Hello and welcome to my blog! My name is Caroline and I am a PhD student at the University of Sheffield. My research project focuses on Striga - a genus of parasitic plants that devastates harvests by infecting food crops. I am exploring the defence reactions that can make host plants more resistant against Striga. Due to my ongoing battles with anorexia, I haven't made as much progress as I would have liked but I am determined to finish the course.

This blog charts the ups and downs of life in the lab, plus my dreams to become a science communicator and forays into public engagement and science policy....all while trying to keep my mental and physical health intact. Along the way, I'll also be sharing new plant science stories, and profiles of some of the researchers who inspire me on this journey. So whether you have a fascination for plants, are curious about what science research involves, or just wonder what exactly I do all day, read on - I hope you find it entertaining!

Saturday, 11 March 2017

Feeling blue...

If seeing is believing...then what does one do if you don't see what you expect to? This week I have certainly lost belief in my skills as a research  scientist...and all because I can't get the roots of my plants to turn blue!

My PhD is investigating what defence pathways may be important in determining how resistant a plant is to the parasitic weed, Striga gesnerioides. I'm particularly interested to see if two of the most well known plant defence hormones, Salicylic Acid (SA) and Jasmonic Acid (JA) have a role. To do this, I have been growing a series of transgenic Arabidopsis hosts, that express reporter genes for either SA or JA. The reporter genes code for the enzyme β-glucuronidase (GUS), which converts the substrate 5-bromo-4-chloro-3-indolyl glucuronide (X-Gluc) into a coloured blue product. However the promoter region of the transgene (which controls when the gene is turned on) has been engineered so that is is only activated if either JA or SA is present: for my experiments, the LOX-GUS reporter is  activated by JA is present, and the PR1-GUS reporter by SA.

What I'm looking for - bright blue roots!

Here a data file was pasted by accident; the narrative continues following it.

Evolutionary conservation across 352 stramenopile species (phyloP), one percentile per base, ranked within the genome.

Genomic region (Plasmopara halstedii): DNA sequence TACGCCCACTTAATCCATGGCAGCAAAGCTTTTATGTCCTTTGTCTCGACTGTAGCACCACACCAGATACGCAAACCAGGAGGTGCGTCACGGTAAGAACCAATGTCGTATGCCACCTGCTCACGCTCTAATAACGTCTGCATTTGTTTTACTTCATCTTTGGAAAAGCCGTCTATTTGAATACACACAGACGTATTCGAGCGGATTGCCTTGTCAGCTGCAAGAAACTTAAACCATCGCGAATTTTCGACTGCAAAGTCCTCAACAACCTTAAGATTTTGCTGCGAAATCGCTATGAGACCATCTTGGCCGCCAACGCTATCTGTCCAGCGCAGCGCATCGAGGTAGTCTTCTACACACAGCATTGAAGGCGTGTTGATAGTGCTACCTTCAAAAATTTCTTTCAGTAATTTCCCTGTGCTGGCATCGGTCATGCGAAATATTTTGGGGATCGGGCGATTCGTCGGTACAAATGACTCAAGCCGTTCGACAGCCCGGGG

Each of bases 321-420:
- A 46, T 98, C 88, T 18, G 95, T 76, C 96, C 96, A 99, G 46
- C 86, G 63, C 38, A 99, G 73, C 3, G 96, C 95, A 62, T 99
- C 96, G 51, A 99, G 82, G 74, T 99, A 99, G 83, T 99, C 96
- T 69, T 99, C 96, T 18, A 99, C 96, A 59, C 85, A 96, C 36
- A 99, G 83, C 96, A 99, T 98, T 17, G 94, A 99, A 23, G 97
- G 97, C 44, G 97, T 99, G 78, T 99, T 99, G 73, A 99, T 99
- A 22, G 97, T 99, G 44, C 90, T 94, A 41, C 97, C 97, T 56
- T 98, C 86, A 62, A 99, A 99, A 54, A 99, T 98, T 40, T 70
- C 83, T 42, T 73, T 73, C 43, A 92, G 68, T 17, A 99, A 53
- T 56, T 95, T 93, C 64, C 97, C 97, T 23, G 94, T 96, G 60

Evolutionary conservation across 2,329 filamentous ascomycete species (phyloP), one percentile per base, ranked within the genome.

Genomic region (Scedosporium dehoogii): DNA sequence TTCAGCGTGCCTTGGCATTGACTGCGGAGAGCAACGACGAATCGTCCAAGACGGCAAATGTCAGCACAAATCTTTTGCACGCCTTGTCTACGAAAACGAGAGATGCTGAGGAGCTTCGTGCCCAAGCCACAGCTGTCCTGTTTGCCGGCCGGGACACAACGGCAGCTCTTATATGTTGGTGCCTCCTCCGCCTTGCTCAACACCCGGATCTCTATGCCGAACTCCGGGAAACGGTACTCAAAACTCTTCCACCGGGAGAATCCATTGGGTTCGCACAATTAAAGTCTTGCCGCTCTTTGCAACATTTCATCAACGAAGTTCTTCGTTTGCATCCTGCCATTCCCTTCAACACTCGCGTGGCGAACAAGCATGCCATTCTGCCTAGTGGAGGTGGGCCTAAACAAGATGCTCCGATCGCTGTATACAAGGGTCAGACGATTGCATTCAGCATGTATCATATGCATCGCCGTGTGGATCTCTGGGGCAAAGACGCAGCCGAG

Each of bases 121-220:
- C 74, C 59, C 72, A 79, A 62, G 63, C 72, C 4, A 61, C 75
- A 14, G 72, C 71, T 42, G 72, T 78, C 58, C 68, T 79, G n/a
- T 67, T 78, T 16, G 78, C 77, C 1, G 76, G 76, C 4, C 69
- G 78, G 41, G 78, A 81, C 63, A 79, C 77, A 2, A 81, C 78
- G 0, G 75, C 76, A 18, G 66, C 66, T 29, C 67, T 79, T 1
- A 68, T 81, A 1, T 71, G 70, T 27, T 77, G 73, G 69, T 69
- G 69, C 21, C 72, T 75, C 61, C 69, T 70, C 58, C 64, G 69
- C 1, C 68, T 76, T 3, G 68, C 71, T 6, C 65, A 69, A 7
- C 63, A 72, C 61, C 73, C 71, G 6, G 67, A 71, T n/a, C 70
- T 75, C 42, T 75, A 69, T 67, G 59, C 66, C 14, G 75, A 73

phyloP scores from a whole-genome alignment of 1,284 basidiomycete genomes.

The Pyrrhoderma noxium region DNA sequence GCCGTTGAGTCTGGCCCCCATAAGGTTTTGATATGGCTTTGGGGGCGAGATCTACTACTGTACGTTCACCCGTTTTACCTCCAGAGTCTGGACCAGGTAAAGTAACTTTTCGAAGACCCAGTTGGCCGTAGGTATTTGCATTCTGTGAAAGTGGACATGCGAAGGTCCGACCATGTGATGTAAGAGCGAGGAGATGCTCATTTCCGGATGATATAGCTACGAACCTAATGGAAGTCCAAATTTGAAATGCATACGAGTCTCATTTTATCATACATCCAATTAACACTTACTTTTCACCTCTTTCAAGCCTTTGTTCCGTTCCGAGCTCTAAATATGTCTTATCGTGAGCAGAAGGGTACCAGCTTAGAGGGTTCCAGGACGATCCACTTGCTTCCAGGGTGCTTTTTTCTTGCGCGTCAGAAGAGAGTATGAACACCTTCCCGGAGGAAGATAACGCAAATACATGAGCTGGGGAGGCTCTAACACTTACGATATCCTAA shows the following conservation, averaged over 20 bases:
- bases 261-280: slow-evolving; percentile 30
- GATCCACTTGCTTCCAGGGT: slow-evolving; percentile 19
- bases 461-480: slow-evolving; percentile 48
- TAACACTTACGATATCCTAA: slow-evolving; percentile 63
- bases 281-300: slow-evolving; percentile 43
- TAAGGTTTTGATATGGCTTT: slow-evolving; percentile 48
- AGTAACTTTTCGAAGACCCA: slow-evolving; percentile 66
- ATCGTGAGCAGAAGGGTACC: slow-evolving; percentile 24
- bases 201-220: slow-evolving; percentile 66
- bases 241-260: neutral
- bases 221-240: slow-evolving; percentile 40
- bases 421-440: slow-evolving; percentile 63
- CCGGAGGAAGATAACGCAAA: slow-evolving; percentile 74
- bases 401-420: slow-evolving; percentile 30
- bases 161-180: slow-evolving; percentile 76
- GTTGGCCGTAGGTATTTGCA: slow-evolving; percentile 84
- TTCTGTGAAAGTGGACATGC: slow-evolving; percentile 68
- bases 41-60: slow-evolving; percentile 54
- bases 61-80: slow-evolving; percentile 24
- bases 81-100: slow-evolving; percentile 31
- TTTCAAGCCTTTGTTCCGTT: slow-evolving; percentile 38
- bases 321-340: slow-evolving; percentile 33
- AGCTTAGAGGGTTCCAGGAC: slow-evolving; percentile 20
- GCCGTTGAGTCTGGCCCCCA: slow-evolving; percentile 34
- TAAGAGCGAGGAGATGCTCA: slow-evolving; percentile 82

So I have been very busy growing whole batches of these reporter Arabidopsis lines, infecting them with Striga,  harvesting the roots at different time points and adding X-Gluc. If the SA / JA pathway is activated by the parasite, then the GUS enzyme should act on X-Gluc, turning the roots bright blue. But each time I take my samples out of the incubator...nothing. Resolutely white roots. Could there be something wrong with my staining protocol? It's unlikely because each time I  include a few transgenic plants that express GUS all the time, whether or not SA/JA is present. These have perfectly blue roots every time! So the away itself isn't the problem.

In that case, could there be something wrong with the reporter genes themselves? To test this, I took some of the spare plants and applied SA or JA in solution to the roots. But even these didn't turn blue! I'm completely stumped...and so are my supervisors. Just possibly, the transgene isn't expressed in the roots at all....all the published studies I can find using LOX-GUS or PR1-GUS used leaf or shoot tissues. Whilst this negative results are hindering my current  progress, it does raise interesting questions. Does the root system have a different set of SA or JA responsive promoters to the shoots and leaves? Or are other plant hormones, such as auxin or cytokinins, more important for defence in the roots?
What I'm getting- resolutely white roots!

It is frustrating after all the time and effort I have spent growing and infecting these plants...at least I could cheer myself up at the department's Discovery Night on Friday. This annual open evening of interactive lectures,  activity stalls and laboratory tours has become a real highlight for the local community. Helping children extract DNA from strawberries and seeing their delight at things even as simple as a pipette helped take my mind off my  work worries and remind me that it's exploring the unknown that makes science always so fascinating...